Many articles are already written about 40 Years of Punk – taking 1976 as the first time the scene reared it’s pretty ugly head in london. On a different hand: here is my text about how i was infected by punk in Germany at the end of 1976 – and how it changed my life.
My Mum’s Radio changed my life
I was nearly 14 when i came home from school past 1 pm early december 1976. My mum was listening to the local radio broadcast called “Kurier am Mittag” (roughly “Courier at noon”). Then the last topic came on: “Parents beware, nazi-rock is coming from the uk” – was the first line. And then the guitar intro of “Anarchy in the UK” started with Johnny sneering “Riaaght Noooooow!. I was hooked. This was finally something interesting again. I was already fed up with the music scene. While i started with glam but after “The Groover” Marc Bolan lost his midas touch – and i was too young to appreciate Roxy Music at that time. Then I tried Status Quo for a while, later discovered Bad Company and Bands before; Free and Mott the Hoople. But that was just ok.
New Sounds – new Problems
So here i stood, in the kitchen with my mum. And that was the first problem. We were a left wing family. So “Nazi-Rock” wasn’t happening. I knew from the biggest german teeny bopper magazin “Bravo” that the band used shock tactics, so i didn’t want to believe that the use of swastikas by vivienne westwood and worn by Siouxsie and Sid was more than just a symbol. It took a while to explain that this wasn’t “Nazi” at all (Skrewdriver weren’t on the map then).
The second problem was a personal one. I just tried to break down the opposition of my parents regarding hair length. But what to do now? Wearing longer hair to openly show of my victory against them and look like those fingerpicking guys with locks that the girls adored, but being potentially old-fashioned – or – cut it short to be called a mommy’s boy but knowing deep in my heart this is different? So I combined the worst of both worlds – the so-called “Prince Valiant-Cut”. (no, all visual evidence has been burned).
I was hooked
Anyway I was hooked. But where could I hear that sound again? Germany at that time was way behind everything that was popular in the UK or US. Records often would be released months after they left the charts abroad – so that the labels could add “Top Hit in England” on the sleeve. And the radio…. well, german public and private radio stations are a mess even today. Endless reruns of “Hits from the 70s, 80s, 90s and the best of today”. And in the seventies there were just a few hours a week when pop music was played.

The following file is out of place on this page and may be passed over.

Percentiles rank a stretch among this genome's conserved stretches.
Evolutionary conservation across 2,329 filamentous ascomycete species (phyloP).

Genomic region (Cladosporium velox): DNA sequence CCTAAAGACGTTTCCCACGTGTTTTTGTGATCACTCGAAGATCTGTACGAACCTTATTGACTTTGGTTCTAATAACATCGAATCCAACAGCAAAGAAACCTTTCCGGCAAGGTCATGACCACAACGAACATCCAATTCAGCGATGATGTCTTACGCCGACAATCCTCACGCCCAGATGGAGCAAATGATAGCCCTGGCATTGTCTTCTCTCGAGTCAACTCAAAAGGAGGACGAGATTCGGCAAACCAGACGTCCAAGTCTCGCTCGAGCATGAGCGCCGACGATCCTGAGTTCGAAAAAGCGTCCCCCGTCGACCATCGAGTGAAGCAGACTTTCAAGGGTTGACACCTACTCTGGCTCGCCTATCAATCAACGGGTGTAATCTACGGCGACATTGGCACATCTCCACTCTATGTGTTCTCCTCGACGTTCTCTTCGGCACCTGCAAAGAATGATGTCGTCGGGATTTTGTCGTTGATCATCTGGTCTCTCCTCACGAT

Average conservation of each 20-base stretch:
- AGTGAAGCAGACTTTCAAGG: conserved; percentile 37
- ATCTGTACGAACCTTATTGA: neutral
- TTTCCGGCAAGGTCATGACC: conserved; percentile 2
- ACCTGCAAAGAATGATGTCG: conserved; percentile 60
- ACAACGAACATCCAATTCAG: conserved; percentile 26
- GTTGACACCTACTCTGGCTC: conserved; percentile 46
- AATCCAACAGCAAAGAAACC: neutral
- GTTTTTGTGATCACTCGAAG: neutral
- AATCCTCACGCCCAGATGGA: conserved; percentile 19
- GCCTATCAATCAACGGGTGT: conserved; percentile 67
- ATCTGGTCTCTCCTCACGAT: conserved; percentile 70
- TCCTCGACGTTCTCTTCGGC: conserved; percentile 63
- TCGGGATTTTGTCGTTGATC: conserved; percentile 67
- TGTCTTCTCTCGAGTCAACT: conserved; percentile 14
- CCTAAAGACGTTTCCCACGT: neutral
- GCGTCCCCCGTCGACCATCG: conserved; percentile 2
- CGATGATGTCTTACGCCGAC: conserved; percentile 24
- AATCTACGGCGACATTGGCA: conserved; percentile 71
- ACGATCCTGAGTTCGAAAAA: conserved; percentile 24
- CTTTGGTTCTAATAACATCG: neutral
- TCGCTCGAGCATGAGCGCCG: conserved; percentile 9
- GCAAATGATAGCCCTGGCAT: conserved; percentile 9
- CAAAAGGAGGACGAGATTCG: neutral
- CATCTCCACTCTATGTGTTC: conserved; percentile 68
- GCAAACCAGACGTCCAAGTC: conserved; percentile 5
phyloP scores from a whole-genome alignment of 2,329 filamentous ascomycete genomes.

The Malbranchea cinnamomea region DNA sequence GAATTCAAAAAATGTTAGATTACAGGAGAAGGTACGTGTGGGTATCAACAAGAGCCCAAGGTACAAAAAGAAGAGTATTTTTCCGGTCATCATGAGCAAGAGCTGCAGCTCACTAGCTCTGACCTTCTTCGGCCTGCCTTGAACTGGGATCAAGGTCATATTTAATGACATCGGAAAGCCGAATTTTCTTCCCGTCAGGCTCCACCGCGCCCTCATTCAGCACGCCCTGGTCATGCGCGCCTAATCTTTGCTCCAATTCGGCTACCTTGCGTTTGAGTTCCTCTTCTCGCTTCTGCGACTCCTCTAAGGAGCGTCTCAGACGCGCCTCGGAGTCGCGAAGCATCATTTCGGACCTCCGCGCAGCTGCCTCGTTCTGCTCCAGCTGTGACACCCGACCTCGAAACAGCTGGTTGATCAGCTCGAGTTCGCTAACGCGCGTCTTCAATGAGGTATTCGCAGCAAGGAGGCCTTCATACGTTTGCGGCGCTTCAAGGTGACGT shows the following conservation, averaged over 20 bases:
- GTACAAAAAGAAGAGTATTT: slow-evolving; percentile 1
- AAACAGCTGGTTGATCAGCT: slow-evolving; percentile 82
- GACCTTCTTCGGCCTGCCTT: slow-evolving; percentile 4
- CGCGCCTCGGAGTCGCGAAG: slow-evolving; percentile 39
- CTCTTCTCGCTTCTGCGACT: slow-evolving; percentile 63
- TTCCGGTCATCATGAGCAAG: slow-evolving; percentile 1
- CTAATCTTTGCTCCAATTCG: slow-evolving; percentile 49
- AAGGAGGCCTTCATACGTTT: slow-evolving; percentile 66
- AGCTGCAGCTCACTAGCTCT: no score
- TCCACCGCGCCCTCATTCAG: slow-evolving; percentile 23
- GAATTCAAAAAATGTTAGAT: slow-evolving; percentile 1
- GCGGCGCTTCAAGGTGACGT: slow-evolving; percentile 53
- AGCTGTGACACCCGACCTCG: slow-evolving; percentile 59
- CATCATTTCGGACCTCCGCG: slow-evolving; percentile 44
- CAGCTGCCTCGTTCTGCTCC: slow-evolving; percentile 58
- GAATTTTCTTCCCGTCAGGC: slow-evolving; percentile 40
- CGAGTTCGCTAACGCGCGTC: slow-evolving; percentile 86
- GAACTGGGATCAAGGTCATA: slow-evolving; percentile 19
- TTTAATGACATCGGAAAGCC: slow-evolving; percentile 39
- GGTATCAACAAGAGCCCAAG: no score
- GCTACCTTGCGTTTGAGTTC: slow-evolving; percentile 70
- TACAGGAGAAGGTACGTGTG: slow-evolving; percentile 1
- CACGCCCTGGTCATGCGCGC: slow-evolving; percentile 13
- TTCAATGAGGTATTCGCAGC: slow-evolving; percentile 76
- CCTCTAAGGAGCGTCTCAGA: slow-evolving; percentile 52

But although the “Bravo” had listed the Anarchy record – even with a catalogue number, it was nearly impossible to order that 45. I tried it at my local radio store. The women wrote down “Sixth Pistols” – and i was too shy to insist on “Sex”. Ten months later I finally was able to order the french b/w release of Anarchy by mail order1).
Hunting for the new sound
Meanwhile the record shops started to put up “Punk” racks, but only put Pub Rock-Bands like Dr. Feelgood, Little Bob Story or even the first AC/DC records there. So my real first “Punk” releases were “New Rose”2) and The Clash Lp. My friends and me tried every shop in Hamburg to grab what was available as a german pressing: “My Generation” (GenX), “Everyone’s a Winner” (London), “White Riot”, Stiff 45s on Teldec. And when friends went to britain in summer, we gave them lists and our pocket money.
I stuck with the pistols until their split. I still have my ticket for the first show in hamburg on January 24th, 1978 – this would have been my first real gig on the eve of my 15th birthday – but they lasted six days too short.
Punk in Germany?
Punk in Germany really started in 1978 when the first punk fanzines appeared (i was co-founder of “Plastik” – one of the first in Hamburg and later started the “Orgienpost” (hence the URL of this Blog) with a different approach). And new bands started to play – not old hard rock combos on major labels that tried to jump on the bandwagon. But even with the later “Neue Deutsche Welle” with popular bands like DAF (“Deutsch Amerikanische Freundschaft”), Palais Schaumburg or Fehlfarben (the first two even slighty successful in the UK) – Punk and anything that came after it wasn’t really that big in germany.
Still the whole punk thing did change my life. It opened up my ears, brain and heart for new stuff: Post Punk, The Face, Mod, Fashion, SOUL, Hip Hop, Disco, Jazz, House, Philosophy, Dub Step… you name it. Comparing my approach at work or in private with the german majority that didn’t understand punk then and still don’t do now, it seems my mind is working differently, more dialetically – although i am not an musician or artist – just another employee like most others.
1) (with the first Only Ones 7″ plus the Buzzcocks and Drones EPs)
2) (german pressing – i sold that far too cheap and too early in Ladbroke Grove in the late 80s)